Who is forcing you to buy these things if they are not what you want?
shutterbud: So, to test the new semi-pro sports camera which has been anticipated for yers, you go out on a sunny day and take portraits and landscape shots?Pointless gallery, almost certainly designed to side-step the fact that the sensor is substandard compared to modern alternatives.Can DPR please get their act together?
I think shutterbud is mostly correct. jpg galleries would be useful anywhere except DPR, where people are only interested in the absolute best a new camera is capable of. Nothing wrong with jpgs, and giants like Ken Rockwell prefer them over uncompressed data, but they're still jpgs.
As far as I can tell, the only practical use for DxO data is so that the owner of the product that scores 91 instead of 87 can tell himself he's got the best, even if the difference isn't readily visible. I own a lot of Canon and some Nikon and readily admit the Nikon sensors are better. But the differences in images are much smaller than the differences in DxO ratings. If this wasn't the case, nobody would be using Canon.
Fantastic idea, Roger! Other than paying extra for the box that came with the item, which sounds more like a KEH thing, this is a great service.
Instead of buying a new item that's probably ok but might not be, rent one, test it to your satisfaction and buy it at a used price. I wish this had been available when I bought my 14 Rokinon, where I went through four to get a really good one.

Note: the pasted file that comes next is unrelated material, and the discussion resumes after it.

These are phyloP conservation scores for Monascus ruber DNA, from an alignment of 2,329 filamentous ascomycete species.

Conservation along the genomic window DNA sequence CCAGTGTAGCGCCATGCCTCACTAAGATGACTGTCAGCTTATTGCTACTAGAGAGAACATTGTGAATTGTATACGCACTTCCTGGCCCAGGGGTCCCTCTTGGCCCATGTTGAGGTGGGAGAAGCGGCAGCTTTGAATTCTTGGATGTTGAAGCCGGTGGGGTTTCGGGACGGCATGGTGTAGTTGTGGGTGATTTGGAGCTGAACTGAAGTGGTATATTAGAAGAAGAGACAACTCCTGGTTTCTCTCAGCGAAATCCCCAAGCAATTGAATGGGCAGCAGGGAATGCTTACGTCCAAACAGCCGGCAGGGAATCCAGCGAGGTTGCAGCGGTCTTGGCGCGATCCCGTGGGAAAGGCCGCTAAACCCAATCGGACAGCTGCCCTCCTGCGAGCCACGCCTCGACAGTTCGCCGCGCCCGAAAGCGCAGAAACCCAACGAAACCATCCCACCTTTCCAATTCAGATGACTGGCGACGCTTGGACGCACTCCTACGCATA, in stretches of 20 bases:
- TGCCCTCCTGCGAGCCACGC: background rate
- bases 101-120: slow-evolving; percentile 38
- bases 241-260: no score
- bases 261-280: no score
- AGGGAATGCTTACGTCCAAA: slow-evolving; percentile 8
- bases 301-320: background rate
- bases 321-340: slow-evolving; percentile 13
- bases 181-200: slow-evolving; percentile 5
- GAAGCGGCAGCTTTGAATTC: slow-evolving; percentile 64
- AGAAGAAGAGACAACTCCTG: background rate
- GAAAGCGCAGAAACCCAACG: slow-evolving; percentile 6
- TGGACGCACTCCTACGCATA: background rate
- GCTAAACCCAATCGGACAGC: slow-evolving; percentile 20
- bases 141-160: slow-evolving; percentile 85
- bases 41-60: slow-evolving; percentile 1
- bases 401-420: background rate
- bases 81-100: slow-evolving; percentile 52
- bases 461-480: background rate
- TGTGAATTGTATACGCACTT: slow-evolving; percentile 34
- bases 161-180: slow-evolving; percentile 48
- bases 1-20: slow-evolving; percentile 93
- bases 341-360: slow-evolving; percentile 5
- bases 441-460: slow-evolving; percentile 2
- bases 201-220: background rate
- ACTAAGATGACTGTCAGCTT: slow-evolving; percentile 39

This was inevitable. Everything else is automatic so why not? The next thing will be a true program mode. Just set it to "wedding", "landscape", "portrait", "over saturated for Flickr", "HDR max" and so on.
You push the button (if you insist.) We do the rest.
peevee1: Oh come on! What does that have to do with digital photography?
You might as well ask what does digital photography have to do with photography. I enjoy looking at charts as much as the next person and software that's too difficult to use is even more fun. But sometimes we lose sight of the end product.
PhotoKhan: This is SO funny...
Brands are so embroiled in competing at any cost that they actually end up cannibalizing their own line-ups most probably, because in glorious corporate tradition, groups of persons inside are more busy taking care of their own "clout" then actually looking for the company interests....and then comes a photography site diligently and engagingly trying to make sense of it all by deeply analyzing (mostly) non-existing differences.